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Memo from Mexico City: Examining the needs of documenter communities working in Mexico

Mexican human rights defenders face increasing threats for documenting human rights abuses in the country. Our recent needs assessment with Data Cívica offers insight into the realities, challenges, and opportunities faced by human rights defenders, journalists, and eyewitnesses in Mexico while documenting and archiving evidence of violence and injustice.

This fall, OpenArchive launched our partnership with Data Cívica. Data Cívica employs data and technology to strengthen journalism and civil society in Mexico while fighting gender-based violence, assisting in the search for missing people, documenting and preserving evidence, and increasing transparency and accountability.

OpenArchive and Data Cívica completed the research phase of our partnership in October, which mapped the needs, risks, and threats of the communities that are recording, receiving, and amplifying evidence of human rights violations in the country.

Mexico is one of the most dangerous countries for journalists and human rights defenders to operate in. According to Human Rights Watch, journalists and human rights defenders “who criticize public officials or expose the work of criminal cartels often face attacks, harassment, and surveillance by government authorities and criminal groups.”

Last year, a journalistic investigation exposed that the military, whose power has expanded in recent years, was using Pegasus spyware to spy on political rivals, journalists, and human rights defenders.

Police and the military will also torture detainees to extract information or illicit confessions. Findings from the 2021 Encuesta Nacional de Población Privada de la Libertad, the National Survey of Population Deprived of Liberty, found that nearly half of those surveyed were subjected to physical abuse after arrest.

Each year, police, the military, and organized crime groups “disappear” thousands of people in Mexico. As of 2022, 105,000 people are missing.

Other key issues in the country include high levels of gender-based violence and femicide, military violence against civilians, and abuses within the criminal justice system, including pre-trial detention and poor prison conditions.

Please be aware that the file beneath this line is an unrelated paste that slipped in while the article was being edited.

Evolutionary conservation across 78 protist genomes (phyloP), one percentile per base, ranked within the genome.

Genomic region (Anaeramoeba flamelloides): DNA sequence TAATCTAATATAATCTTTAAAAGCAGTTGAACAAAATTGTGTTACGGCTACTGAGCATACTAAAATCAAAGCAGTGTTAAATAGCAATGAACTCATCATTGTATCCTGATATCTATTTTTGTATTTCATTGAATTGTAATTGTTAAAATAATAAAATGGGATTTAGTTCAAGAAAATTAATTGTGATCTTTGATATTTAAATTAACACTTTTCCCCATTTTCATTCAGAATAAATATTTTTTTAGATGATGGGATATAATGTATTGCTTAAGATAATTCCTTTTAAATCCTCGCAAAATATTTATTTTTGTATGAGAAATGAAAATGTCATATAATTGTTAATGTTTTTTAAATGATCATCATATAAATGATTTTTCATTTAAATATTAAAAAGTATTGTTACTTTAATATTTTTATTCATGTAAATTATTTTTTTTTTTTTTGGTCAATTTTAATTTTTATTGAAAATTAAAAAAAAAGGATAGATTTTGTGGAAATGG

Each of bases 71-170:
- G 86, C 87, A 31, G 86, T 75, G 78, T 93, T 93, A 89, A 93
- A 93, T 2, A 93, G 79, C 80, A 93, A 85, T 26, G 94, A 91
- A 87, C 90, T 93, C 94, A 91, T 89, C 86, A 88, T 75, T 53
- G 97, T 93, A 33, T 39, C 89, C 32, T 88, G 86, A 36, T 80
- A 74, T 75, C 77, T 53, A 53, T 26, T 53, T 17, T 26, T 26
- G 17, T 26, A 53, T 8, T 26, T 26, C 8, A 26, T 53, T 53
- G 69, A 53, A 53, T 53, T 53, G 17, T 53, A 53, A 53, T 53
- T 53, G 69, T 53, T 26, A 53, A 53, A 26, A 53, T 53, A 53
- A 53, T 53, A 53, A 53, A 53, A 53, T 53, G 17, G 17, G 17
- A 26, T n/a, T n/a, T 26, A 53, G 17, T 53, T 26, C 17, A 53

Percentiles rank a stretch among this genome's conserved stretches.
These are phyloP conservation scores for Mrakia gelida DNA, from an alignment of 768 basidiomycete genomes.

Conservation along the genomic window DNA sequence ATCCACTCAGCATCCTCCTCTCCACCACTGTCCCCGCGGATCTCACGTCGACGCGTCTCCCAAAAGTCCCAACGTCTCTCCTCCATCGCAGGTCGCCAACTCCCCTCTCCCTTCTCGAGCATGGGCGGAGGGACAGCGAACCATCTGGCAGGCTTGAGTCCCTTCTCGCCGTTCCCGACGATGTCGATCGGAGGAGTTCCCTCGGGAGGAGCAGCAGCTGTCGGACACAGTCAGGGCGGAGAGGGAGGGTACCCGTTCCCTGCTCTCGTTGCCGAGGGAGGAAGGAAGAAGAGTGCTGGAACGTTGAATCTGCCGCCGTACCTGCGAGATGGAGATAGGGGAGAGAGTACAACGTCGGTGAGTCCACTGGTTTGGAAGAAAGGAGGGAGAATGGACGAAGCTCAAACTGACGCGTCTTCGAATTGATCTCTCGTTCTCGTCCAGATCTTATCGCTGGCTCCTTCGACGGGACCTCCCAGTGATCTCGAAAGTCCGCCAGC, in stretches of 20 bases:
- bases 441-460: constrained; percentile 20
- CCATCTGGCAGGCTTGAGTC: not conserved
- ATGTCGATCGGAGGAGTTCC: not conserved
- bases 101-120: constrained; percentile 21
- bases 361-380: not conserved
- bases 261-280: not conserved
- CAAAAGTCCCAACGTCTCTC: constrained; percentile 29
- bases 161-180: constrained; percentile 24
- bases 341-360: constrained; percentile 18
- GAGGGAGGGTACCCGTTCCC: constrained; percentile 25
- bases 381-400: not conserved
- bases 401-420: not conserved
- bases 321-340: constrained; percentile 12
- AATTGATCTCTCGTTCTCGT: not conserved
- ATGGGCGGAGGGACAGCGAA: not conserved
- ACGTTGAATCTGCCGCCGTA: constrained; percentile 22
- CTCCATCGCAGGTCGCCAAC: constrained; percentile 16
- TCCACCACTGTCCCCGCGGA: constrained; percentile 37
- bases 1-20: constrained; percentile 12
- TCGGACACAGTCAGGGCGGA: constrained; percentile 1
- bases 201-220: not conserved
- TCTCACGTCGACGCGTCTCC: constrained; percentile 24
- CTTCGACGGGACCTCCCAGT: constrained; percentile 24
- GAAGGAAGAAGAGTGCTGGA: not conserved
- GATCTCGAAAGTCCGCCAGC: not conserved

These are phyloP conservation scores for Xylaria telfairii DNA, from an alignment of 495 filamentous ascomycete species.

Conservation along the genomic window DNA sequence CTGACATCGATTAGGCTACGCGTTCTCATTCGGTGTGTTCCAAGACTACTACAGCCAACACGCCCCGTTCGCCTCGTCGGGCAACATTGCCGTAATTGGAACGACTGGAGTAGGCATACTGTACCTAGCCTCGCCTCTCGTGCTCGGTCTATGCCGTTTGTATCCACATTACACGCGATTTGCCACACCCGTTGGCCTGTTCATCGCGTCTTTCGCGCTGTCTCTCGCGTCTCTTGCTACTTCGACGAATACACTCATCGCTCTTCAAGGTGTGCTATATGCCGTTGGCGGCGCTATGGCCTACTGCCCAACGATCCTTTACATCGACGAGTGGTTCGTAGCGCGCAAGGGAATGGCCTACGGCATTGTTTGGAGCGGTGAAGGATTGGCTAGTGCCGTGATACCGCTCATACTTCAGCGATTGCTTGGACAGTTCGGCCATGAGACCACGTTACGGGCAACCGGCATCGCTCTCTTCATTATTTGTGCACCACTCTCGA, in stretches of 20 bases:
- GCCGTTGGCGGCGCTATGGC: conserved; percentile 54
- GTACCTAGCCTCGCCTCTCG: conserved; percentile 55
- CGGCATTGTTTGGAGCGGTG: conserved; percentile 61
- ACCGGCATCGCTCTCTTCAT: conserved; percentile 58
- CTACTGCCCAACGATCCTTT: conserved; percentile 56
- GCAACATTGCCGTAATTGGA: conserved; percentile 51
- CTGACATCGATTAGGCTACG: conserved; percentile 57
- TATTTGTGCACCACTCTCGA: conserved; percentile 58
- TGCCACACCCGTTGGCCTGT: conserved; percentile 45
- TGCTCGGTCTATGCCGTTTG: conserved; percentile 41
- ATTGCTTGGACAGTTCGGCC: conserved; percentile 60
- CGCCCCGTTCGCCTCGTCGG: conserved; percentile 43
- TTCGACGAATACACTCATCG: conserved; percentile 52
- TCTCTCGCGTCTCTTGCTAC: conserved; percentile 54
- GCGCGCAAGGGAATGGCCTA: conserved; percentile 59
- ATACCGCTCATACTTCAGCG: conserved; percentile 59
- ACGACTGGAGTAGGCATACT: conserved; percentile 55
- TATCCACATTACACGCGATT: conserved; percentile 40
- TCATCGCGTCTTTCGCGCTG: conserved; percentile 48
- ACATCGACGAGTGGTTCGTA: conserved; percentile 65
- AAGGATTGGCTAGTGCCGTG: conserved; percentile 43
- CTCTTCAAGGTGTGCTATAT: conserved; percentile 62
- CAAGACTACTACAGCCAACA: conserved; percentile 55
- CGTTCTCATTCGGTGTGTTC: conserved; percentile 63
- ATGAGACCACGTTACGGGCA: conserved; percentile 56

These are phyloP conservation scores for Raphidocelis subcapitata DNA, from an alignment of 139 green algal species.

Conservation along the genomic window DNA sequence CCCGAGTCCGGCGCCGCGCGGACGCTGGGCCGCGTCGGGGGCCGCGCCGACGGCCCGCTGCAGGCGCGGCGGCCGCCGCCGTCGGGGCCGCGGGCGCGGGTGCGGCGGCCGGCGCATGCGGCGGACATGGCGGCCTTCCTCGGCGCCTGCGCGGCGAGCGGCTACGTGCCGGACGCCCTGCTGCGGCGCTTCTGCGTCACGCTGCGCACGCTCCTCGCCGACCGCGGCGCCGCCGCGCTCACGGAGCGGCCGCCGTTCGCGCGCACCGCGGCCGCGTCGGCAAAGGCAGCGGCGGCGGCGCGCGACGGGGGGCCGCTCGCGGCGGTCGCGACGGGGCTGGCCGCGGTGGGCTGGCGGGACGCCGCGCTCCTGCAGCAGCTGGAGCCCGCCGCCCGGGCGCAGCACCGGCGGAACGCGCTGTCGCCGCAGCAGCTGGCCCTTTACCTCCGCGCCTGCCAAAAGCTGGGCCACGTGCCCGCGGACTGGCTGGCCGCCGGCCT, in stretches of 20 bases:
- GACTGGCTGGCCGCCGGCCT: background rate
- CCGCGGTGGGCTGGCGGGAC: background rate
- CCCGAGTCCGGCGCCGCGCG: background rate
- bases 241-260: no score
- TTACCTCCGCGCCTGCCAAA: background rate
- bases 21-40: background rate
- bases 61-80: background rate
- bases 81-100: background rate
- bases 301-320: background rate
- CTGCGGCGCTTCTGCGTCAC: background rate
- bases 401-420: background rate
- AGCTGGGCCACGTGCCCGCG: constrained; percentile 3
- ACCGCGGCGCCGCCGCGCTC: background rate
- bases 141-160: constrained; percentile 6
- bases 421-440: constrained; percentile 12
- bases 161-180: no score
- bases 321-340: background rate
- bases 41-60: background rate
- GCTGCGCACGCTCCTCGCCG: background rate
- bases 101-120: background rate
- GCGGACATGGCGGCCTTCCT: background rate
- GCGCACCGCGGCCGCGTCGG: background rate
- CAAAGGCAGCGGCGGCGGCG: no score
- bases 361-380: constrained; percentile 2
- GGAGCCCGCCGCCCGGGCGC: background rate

Many of these violations are hidden or obscured because the government makes it difficult for citizens to share and access public information, thus stymying awareness about them and precluding justice. Due to both the high level of violation and the lack of access to evidence of them, there is a growing need for eyewitnesses and human rights defenders to be able to document, verify and share evidence of human rights abuses.

Our needs assessment survey yielded insightful information about the challenges and realities shaping the experiences of those working to document abuses in Mexico.

Threat Landscape and Challenges

Survey respondents face both physical and digital threats. Respondents reported risks of physical danger if their identity is exposed, and risks to themselves, their contacts and media if their device is confiscated. They also noted they faced digital security threats like malware, surveillance, and hacking.

Digging deeper, respondents whose primary role was documenting human rights abuses, also worried about the strength and security of their internet connection.

Respondents who primarily receive, organize, and analyze materials indicated that they also face difficulties accessing and corroborating public information from the government.

Meanwhile, survey respondents whose jobs involved both documenting and receiving media added that they struggle to balance security with usability in their methods, which leads to cumbersome workflows.

Connectivity and Technical Constraints

Internet connectivity is expanding in the country. As of 2021, 76 percent of Mexicans have access to the internet. The 5G mobile network is also expanding, particularly in Mexico City. However, internet access is costly and unevenly available throughout the country, which prevents lower-income, rural, and Indigenous residents from accessing the internet at the same rate as urban or more affluent residents.

Despite increasing access to the internet, there are still barriers to an open online environment. Mexican authorities attempt to influence online narratives through content removal of materials that criticize the government and inauthentic amplification of pro-government content.